The group also recognized the work of some youngsters. The group called attention to William and Sadiq Pilson’s work in the area of faith at their church and Dante Watson’s educational accomplishments. Those in attendance paid tribute to Keyshawn and Kendrick Oliver for their annual work at a community Thanksgiving dinner.

Scott drew inspiration from King as she explained the work of so many in civil rights.  “He (King) always prayed for the pilots when he was traveling,” said Scott. “He also said a prayer for the ground crew.”  Scott said there are a lot of members of the ground crew in the civil rights movement. While there work is important, they often go unrecognized.  While the accomplishments of locals were honored at the 12th-annual program, the 100 or so in attendance gathered to honor and celebrate the spirit of King. Brack Llewellyn provided a little history of the civil rights movement and King.  Llewellyn said King worked a farm job as a teenager in Connecticut. He was astonished to find a world, as King wrote, without racism north of Washington D.C. Many years later, the Montgomery bus boycott would jettison King into the spotlight, and he would eventually become one of the great faces associated with the civil rights movement in America.

The program also featured musical selections from multiple performers. Some selections were somber, and others moved the entire room to clap along.  Scott said in the past there has been more music at the annual event. However, the 2017 event featured more honorees, a trade-off Scott was happy to make in order to recognize more people making accomplishments in the local community.  A candle was lit for both Christ and in King’s honor. Refreshments followed the event, which was about two and a half hours in duration.

Museum event to honor spirit of Dr. King

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Dr. Martin Luther King Jr. had a dream for America, and an annual event Saturday night at the Mount Airy Museum of Regional History will illustrate how it’s been realized in Surry County.   The theme for this year’s program featuring musical and other activities — scheduled from 7 to 9:30 p.m. on the third-floor meeting room of the museum — is “In the Spirit of Dr. Martin Luther King Jr.: Surry Countians Continuing the Dream.”

“It has something for everybody,” Cheryl Yellow Fawn Scott said of the multi-faceted and entertaining event she will emcee with LaDonna McCarther. The event is free and open to the public. It is co-sponsored by the museum and the Mount Airy/Surry County Branch of the National Association of University Women (NAUW), of which Scott is president.  “This is actually our 13th one,” Scott said of the museum event honoring King which was snowed out one year. But a common denominator throughout that period has been heavy attendance by local residents.  “Last year it was literally standing room only,” Scott added of the program that tends to attract around 125 people.  It is designed to be one of healing which focuses on the sacrifices, love, learning, service, perseverance and hope of the African-American community of Surry County.  “It’s supported well by the community and it’s a wonderful evening,” Scott said.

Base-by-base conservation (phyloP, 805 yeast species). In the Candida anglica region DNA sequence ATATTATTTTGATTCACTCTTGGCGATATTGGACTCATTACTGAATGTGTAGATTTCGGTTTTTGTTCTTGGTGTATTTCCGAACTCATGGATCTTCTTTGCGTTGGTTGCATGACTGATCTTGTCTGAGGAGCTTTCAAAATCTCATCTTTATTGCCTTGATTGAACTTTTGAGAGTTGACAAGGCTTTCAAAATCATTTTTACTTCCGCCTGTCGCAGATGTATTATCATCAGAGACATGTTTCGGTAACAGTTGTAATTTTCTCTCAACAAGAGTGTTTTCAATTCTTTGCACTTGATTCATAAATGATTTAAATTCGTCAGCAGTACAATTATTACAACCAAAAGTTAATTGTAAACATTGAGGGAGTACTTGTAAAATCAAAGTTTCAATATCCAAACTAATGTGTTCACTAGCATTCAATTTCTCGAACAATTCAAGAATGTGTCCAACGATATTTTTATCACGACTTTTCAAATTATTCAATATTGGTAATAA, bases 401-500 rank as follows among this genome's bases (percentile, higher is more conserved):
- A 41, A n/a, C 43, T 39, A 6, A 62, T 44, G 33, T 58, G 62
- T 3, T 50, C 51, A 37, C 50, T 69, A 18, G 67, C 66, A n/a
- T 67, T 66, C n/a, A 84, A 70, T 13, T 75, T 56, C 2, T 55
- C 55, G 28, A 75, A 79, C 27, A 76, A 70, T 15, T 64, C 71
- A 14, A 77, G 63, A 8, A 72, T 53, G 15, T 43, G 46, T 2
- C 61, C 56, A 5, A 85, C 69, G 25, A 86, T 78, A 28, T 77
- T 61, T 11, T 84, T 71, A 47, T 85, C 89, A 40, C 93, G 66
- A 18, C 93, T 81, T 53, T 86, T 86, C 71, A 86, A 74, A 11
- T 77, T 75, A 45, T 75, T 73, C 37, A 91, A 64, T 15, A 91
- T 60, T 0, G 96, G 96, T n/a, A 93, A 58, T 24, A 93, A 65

Dream lives

Modern tributes to Dr. King, who died in 1968 and whose birthday will be celebrated nationwide on Monday, usually focus on his many famous quotes and King’s role in the Civil Rights Movement.  Saturday night’s gathering at the museum will include plenty of remembrances of his historic life and shows of gratitude for the lessons learned from King. But it will be just as focused on the here and now in terms of how his work is still under way through others, Scott said in reference to the program theme that stresses moving forward together.  “It’s also an opportunity to get to know people in Mount Airy who are living out that dream,” she said of King’s unifying message of education, inclusion and equal opportunity for all citizens to better themselves and succeed.  Eight local residents will be recognized Saturday night for exemplifying those lessons in their daily lives: Dr. Carolyn McCarther Watkins, Ron Snow, Bishop Tony Carter, Jackie Snow, Clinton Brim, Vera Reynolds, Clinton Carter and Anise Hickman.  One of the eight will receive the 2017 Martin Luther King Dreamer’s Award, which is based on the “I Have a Dream” speech King delivered in 1963 from the steps of the Lincoln Memorial in Washington, D.C.  The accomplishments of Surry youths in such fields as education, church activities and sports also will be recognized during Saturday night’s program.

Music and more

There is also an entertainment aspect of the MLK event which has proven popular over the years.  “It’s an opportunity to come together and it’s a community event — it’s one that’s filled with music and different types of performances,” Scott explained.  The program typically features dance, readings of poetry from Maya Angelou and others and songs including the national anthem.  A new attraction this year will be a performance by local theatrical figure Brack Llewellyn, whose is expected to illuminate a side of Martin Luther King Jr. people don’t know about.  The program further will include special singing by the Chestnut Ridge Primitive Progressive Baptist Church choir, storytelling, prayer and a candle-lighting ceremony honoring King.  Light refreshments are to be served after it concludes.  While admission to the event is free, donations will be accepted.